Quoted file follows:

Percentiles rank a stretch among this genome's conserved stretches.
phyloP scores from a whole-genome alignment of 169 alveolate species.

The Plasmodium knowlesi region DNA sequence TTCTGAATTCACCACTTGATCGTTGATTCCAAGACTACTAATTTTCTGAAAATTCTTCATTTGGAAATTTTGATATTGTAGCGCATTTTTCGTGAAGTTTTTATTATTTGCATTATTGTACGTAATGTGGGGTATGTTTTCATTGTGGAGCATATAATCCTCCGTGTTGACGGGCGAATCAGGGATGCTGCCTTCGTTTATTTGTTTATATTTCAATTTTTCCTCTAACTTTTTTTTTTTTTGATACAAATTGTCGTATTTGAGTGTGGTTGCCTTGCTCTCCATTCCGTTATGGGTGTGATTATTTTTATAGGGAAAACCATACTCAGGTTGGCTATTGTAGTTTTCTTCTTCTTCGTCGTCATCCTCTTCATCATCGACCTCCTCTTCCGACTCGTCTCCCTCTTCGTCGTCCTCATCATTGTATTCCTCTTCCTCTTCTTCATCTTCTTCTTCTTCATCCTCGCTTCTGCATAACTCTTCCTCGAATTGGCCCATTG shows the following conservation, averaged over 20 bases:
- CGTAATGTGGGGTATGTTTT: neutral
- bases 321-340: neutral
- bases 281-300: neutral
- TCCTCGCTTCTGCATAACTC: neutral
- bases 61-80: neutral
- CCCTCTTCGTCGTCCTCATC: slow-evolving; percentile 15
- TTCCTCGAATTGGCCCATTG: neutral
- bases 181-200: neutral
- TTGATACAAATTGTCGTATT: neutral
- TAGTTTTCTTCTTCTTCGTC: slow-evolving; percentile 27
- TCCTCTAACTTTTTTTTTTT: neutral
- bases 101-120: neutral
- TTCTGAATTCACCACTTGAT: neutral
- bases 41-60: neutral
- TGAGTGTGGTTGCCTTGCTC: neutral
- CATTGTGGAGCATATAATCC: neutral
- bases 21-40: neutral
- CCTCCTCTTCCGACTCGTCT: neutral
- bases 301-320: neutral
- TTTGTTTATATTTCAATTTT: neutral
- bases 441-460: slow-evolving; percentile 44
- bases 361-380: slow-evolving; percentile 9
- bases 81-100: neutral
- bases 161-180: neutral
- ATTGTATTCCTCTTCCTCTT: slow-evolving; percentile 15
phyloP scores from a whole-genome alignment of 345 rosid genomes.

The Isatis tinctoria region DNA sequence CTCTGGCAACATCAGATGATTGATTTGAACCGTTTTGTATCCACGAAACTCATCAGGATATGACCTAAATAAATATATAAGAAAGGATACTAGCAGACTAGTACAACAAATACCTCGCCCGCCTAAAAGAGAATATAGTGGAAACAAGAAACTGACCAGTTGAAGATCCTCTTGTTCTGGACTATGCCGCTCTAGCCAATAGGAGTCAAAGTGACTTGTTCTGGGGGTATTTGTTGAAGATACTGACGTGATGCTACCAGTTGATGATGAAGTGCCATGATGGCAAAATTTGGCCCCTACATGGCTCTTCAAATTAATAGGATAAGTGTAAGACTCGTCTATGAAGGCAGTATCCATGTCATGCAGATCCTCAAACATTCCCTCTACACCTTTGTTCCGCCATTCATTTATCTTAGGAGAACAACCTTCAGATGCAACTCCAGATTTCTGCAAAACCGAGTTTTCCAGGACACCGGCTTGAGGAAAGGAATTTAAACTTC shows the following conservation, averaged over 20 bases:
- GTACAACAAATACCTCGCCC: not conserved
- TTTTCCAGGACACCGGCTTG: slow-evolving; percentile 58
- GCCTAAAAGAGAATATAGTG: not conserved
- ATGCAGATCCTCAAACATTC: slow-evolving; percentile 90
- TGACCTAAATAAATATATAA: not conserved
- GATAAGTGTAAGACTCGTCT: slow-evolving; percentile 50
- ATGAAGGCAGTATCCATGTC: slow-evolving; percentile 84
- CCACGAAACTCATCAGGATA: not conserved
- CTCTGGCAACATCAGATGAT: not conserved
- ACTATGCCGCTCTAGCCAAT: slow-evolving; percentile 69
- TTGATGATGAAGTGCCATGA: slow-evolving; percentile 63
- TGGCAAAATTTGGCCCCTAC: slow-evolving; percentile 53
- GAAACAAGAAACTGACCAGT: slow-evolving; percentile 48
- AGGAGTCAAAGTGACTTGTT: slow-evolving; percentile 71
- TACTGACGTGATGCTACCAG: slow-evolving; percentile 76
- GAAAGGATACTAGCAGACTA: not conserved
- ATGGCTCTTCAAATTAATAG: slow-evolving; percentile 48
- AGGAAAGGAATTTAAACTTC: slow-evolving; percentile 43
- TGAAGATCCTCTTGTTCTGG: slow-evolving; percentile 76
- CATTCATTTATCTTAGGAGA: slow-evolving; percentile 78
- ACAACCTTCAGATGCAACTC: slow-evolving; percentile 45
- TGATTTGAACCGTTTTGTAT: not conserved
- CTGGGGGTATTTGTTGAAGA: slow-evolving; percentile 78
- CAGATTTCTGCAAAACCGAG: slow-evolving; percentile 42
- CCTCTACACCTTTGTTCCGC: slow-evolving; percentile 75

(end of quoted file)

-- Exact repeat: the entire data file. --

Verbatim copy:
Percentiles rank a stretch among this genome's conserved stretches.
phyloP scores from a whole-genome alignment of 169 alveolate species.

The Plasmodium knowlesi region DNA sequence TTCTGAATTCACCACTTGATCGTTGATTCCAAGACTACTAATTTTCTGAAAATTCTTCATTTGGAAATTTTGATATTGTAGCGCATTTTTCGTGAAGTTTTTATTATTTGCATTATTGTACGTAATGTGGGGTATGTTTTCATTGTGGAGCATATAATCCTCCGTGTTGACGGGCGAATCAGGGATGCTGCCTTCGTTTATTTGTTTATATTTCAATTTTTCCTCTAACTTTTTTTTTTTTTGATACAAATTGTCGTATTTGAGTGTGGTTGCCTTGCTCTCCATTCCGTTATGGGTGTGATTATTTTTATAGGGAAAACCATACTCAGGTTGGCTATTGTAGTTTTCTTCTTCTTCGTCGTCATCCTCTTCATCATCGACCTCCTCTTCCGACTCGTCTCCCTCTTCGTCGTCCTCATCATTGTATTCCTCTTCCTCTTCTTCATCTTCTTCTTCTTCATCCTCGCTTCTGCATAACTCTTCCTCGAATTGGCCCATTG shows the following conservation, averaged over 20 bases:
- CGTAATGTGGGGTATGTTTT: neutral
- bases 321-340: neutral
- bases 281-300: neutral
- TCCTCGCTTCTGCATAACTC: neutral
- bases 61-80: neutral
- CCCTCTTCGTCGTCCTCATC: slow-evolving; percentile 15
- TTCCTCGAATTGGCCCATTG: neutral
- bases 181-200: neutral
- TTGATACAAATTGTCGTATT: neutral
- TAGTTTTCTTCTTCTTCGTC: slow-evolving; percentile 27
- TCCTCTAACTTTTTTTTTTT: neutral
- bases 101-120: neutral
- TTCTGAATTCACCACTTGAT: neutral
- bases 41-60: neutral
- TGAGTGTGGTTGCCTTGCTC: neutral
- CATTGTGGAGCATATAATCC: neutral
- bases 21-40: neutral
- CCTCCTCTTCCGACTCGTCT: neutral
- bases 301-320: neutral
- TTTGTTTATATTTCAATTTT: neutral
- bases 441-460: slow-evolving; percentile 44
- bases 361-380: slow-evolving; percentile 9
- bases 81-100: neutral
- bases 161-180: neutral
- ATTGTATTCCTCTTCCTCTT: slow-evolving; percentile 15
phyloP scores from a whole-genome alignment of 345 rosid genomes.

The Isatis tinctoria region DNA sequence CTCTGGCAACATCAGATGATTGATTTGAACCGTTTTGTATCCACGAAACTCATCAGGATATGACCTAAATAAATATATAAGAAAGGATACTAGCAGACTAGTACAACAAATACCTCGCCCGCCTAAAAGAGAATATAGTGGAAACAAGAAACTGACCAGTTGAAGATCCTCTTGTTCTGGACTATGCCGCTCTAGCCAATAGGAGTCAAAGTGACTTGTTCTGGGGGTATTTGTTGAAGATACTGACGTGATGCTACCAGTTGATGATGAAGTGCCATGATGGCAAAATTTGGCCCCTACATGGCTCTTCAAATTAATAGGATAAGTGTAAGACTCGTCTATGAAGGCAGTATCCATGTCATGCAGATCCTCAAACATTCCCTCTACACCTTTGTTCCGCCATTCATTTATCTTAGGAGAACAACCTTCAGATGCAACTCCAGATTTCTGCAAAACCGAGTTTTCCAGGACACCGGCTTGAGGAAAGGAATTTAAACTTC shows the following conservation, averaged over 20 bases:
- GTACAACAAATACCTCGCCC: not conserved
- TTTTCCAGGACACCGGCTTG: slow-evolving; percentile 58
- GCCTAAAAGAGAATATAGTG: not conserved
- ATGCAGATCCTCAAACATTC: slow-evolving; percentile 90
- TGACCTAAATAAATATATAA: not conserved
- GATAAGTGTAAGACTCGTCT: slow-evolving; percentile 50
- ATGAAGGCAGTATCCATGTC: slow-evolving; percentile 84
- CCACGAAACTCATCAGGATA: not conserved
- CTCTGGCAACATCAGATGAT: not conserved
- ACTATGCCGCTCTAGCCAAT: slow-evolving; percentile 69
- TTGATGATGAAGTGCCATGA: slow-evolving; percentile 63
- TGGCAAAATTTGGCCCCTAC: slow-evolving; percentile 53
- GAAACAAGAAACTGACCAGT: slow-evolving; percentile 48
- AGGAGTCAAAGTGACTTGTT: slow-evolving; percentile 71
- TACTGACGTGATGCTACCAG: slow-evolving; percentile 76
- GAAAGGATACTAGCAGACTA: not conserved
- ATGGCTCTTCAAATTAATAG: slow-evolving; percentile 48
- AGGAAAGGAATTTAAACTTC: slow-evolving; percentile 43
- TGAAGATCCTCTTGTTCTGG: slow-evolving; percentile 76
- CATTCATTTATCTTAGGAGA: slow-evolving; percentile 78
- ACAACCTTCAGATGCAACTC: slow-evolving; percentile 45
- TGATTTGAACCGTTTTGTAT: not conserved
- CTGGGGGTATTTGTTGAAGA: slow-evolving; percentile 78
- CAGATTTCTGCAAAACCGAG: slow-evolving; percentile 42
- CCTCTACACCTTTGTTCCGC: slow-evolving; percentile 75